Whining can drain the energy from even the most patient mother. In our house, it's the five o'clock hour each evening. Like clockwork.

I usually find myself in the kitchen piecing together a meal that will magically meet the nutritional needs and taste preferences of children and adults alike. Simultaneously, my children find this to be an opportune time to exercise their vocal range and refine their nonconformist negotiation strategies.

And by that I mean, it's time for whining.

As parents, we know there is nothing quite like the sweet sound of a small child's voice. Whether she is just learning how to speak or he is fine-tuning his conversational skills. We relish in the burgeoning ability to communicate.

That is, until we get hit with a case of the whines—not to be confused with a case of wines (which might feel like the obvious solution to this cringe-worthy phenomenon).

Whining is a form of communication. Children use whining in an attempt to get their needs met. Sometimes these needs are straightforward, like "I want to wear my purple dress for the 5th day in a row." Other times, whining is a camouflaged way of communicating less obvious needs like attention, hunger, and sleepiness.

When communication in your house takes a turn for the whines, you need to have some tools to reign it back in.

Here are five ways to gently manage it:

1. Give hugs freely.

Whining makes me want to scream at my kids, but instead I choose to hug them. Because as mothers, we need to be the thermostat rather than the thermometer. That means we have to set the temperature in our home, rather than react to it. By choosing to hug my kids instead of scream, my whole demeanor changes. I soften and relax. As a result my kids do too.

Don't be afraid to hug. Instead of setting the thermostat to cold and angry, choose to set it to warm and calm.

2. Self-reflect.

Pause for a moment of self-reflection: How often do your children hear you whining?

Your whining may be setting a precedent for this behavior in your home. So if you find yourself whining about all the whining in your house, dial it back.

3. Teach gratitude.

We ran out of milk (again). Cue the whining—my kid likes milk with her dinner. So we don't have milk, but we do have clean, fresh water. If she's feeling lucky, I might even squeeze a little lemon in there. Life isn't about what we don't have, it's all about seeing the beauty of what is right in front of us.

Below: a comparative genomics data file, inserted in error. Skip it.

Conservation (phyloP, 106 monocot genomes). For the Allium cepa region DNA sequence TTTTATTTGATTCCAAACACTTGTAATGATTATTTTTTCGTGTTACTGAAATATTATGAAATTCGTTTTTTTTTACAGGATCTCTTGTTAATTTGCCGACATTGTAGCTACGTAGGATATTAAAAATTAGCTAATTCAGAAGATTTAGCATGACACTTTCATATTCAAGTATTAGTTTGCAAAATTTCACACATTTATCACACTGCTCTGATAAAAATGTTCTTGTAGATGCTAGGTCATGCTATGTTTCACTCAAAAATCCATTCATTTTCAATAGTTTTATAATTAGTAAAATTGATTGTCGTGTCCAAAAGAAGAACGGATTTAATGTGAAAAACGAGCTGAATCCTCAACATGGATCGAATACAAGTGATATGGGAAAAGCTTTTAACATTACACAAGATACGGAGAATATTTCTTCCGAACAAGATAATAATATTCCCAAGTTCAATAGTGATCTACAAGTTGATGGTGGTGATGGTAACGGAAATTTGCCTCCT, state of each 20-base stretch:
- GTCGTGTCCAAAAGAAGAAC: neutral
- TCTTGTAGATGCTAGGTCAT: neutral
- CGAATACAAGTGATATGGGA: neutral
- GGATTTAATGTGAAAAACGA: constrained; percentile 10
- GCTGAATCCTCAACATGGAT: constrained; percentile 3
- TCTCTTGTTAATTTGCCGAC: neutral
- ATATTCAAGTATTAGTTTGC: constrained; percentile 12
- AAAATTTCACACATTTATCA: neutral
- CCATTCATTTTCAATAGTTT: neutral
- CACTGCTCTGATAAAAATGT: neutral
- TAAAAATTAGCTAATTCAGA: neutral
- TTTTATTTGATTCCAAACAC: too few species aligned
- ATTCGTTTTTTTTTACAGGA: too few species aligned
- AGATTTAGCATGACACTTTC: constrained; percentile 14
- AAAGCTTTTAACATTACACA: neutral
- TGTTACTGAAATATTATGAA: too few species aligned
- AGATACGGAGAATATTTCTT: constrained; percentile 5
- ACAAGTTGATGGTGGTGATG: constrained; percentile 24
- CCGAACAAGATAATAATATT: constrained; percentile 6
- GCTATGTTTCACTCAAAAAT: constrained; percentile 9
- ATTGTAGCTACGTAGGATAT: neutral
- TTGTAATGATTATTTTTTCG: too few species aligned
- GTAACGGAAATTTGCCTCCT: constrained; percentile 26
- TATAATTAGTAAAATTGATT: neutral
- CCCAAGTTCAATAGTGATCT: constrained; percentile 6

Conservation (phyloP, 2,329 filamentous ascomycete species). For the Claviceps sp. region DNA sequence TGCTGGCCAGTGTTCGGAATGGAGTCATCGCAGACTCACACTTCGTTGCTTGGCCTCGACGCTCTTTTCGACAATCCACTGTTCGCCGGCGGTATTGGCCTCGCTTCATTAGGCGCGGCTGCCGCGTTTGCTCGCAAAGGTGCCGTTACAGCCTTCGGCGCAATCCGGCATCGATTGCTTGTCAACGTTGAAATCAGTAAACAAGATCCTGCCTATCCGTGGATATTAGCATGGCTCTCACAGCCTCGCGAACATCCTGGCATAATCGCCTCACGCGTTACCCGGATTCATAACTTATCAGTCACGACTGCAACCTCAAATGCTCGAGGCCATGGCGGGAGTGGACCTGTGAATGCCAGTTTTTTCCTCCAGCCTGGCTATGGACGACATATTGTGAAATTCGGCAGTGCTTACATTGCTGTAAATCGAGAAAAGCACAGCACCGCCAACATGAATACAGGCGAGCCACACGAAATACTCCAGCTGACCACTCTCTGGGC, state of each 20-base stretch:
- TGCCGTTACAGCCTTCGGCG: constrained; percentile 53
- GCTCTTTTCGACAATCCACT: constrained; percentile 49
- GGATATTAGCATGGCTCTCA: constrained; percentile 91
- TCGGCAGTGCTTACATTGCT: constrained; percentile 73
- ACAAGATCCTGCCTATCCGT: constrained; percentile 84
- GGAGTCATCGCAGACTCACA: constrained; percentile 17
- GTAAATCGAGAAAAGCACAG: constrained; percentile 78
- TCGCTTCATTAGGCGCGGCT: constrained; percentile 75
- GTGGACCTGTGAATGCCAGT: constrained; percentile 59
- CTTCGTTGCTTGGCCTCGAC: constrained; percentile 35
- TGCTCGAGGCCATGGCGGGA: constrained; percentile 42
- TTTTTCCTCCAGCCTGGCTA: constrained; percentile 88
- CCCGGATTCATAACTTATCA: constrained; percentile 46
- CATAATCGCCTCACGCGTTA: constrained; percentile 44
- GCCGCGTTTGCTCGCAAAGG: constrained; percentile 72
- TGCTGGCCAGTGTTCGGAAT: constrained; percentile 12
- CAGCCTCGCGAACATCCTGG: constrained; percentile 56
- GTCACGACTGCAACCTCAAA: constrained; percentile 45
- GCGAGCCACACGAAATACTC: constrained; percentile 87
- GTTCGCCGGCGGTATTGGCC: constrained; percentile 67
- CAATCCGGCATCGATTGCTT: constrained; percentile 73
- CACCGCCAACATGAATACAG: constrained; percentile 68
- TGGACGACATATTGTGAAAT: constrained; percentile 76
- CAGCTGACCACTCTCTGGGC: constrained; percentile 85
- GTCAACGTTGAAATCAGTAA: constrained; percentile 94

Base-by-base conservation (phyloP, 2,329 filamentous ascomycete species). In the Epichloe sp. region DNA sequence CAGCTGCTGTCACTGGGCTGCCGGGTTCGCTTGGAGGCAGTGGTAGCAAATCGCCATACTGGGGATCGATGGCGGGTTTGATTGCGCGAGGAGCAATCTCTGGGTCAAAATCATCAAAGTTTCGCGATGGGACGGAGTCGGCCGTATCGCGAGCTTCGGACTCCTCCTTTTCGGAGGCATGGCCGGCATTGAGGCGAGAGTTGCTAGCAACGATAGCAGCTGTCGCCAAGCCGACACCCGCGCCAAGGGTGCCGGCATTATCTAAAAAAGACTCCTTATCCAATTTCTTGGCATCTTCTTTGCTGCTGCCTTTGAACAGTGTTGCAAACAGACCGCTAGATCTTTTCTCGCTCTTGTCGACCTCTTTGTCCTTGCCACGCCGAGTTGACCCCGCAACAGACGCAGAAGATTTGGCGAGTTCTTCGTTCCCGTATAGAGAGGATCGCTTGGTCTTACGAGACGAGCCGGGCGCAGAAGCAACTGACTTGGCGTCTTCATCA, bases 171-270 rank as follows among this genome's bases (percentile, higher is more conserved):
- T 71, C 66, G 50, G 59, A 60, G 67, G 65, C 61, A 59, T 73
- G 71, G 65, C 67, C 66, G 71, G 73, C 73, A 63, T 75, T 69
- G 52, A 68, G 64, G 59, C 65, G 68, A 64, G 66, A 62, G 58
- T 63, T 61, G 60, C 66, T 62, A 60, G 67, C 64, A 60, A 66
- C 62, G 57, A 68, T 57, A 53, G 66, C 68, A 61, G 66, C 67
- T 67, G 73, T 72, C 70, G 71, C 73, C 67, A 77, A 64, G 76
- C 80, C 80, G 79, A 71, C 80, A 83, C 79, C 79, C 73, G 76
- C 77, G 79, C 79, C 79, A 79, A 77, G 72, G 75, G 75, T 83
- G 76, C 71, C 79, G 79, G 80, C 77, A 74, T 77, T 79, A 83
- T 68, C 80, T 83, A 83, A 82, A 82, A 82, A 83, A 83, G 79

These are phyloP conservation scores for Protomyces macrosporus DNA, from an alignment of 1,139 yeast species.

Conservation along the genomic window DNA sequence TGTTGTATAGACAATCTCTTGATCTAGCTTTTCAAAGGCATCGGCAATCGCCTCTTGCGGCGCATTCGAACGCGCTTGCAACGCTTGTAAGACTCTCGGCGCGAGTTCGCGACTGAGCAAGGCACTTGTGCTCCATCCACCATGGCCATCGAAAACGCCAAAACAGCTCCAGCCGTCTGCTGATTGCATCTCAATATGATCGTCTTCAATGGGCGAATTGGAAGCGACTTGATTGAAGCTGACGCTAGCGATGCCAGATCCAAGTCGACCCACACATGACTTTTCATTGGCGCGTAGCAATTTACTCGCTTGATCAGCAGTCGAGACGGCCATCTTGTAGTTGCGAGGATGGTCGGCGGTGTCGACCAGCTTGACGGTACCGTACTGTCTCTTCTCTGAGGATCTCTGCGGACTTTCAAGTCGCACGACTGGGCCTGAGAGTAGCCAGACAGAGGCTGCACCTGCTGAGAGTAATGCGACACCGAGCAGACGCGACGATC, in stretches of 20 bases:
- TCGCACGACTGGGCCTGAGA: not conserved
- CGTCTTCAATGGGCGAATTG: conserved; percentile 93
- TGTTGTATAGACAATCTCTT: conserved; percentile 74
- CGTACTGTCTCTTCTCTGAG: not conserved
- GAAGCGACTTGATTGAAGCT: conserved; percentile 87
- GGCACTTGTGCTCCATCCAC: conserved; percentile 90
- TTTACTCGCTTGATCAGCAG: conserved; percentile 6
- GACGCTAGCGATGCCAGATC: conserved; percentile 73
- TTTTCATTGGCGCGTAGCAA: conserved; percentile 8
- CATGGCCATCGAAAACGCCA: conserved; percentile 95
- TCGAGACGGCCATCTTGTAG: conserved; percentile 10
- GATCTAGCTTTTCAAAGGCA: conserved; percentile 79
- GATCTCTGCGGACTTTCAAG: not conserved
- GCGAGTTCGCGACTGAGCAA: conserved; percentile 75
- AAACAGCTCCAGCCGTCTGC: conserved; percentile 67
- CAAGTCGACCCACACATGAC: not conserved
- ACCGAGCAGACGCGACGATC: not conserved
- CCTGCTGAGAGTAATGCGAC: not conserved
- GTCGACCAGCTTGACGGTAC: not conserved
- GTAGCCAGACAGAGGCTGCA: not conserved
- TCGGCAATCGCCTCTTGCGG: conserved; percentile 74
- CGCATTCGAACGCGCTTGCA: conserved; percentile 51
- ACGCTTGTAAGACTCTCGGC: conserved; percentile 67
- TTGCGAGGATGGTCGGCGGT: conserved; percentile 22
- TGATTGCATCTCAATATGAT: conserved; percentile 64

How can we model gratitude for our children?

4. Role play it.

When it comes to changing behavior in young children, we need to focus on teaching. That means skip the requests to "stop whining" and replace them with constructive, concrete examples of what to do instead.

When kids whine, give them an example of how to use proper language and tone to communicate effectively.To learn how to communicate better, we must give our children the skills.

5. Acknowledge without enabling.

Whining can be a cry for attention, sleep or hunger—and our kids need to be heard. So it's important that we acknowledge and tune into these words and feelings. Yet we need to refrain from trying to right all the wrongs in their little worlds.

My go-to for this is to get down at kid-level to make eye contact, then use the words, "I hear you, it sounds like that makes you really bummed out." Then we move on.

We might do a quick role play and practice a better way to communicate, or lay on a heavy dose of hugs and gratitude. And if it's sleep or food that they need, it's my job to help make that happen. Even if they can't communicate the need for it.

So if you are dealing with a case of the whines, know that you are in good company. As parents, when we want to cut back on whining, we need to lead by example. That means reflecting on our own words along with practicing a better way to communicate with our kids.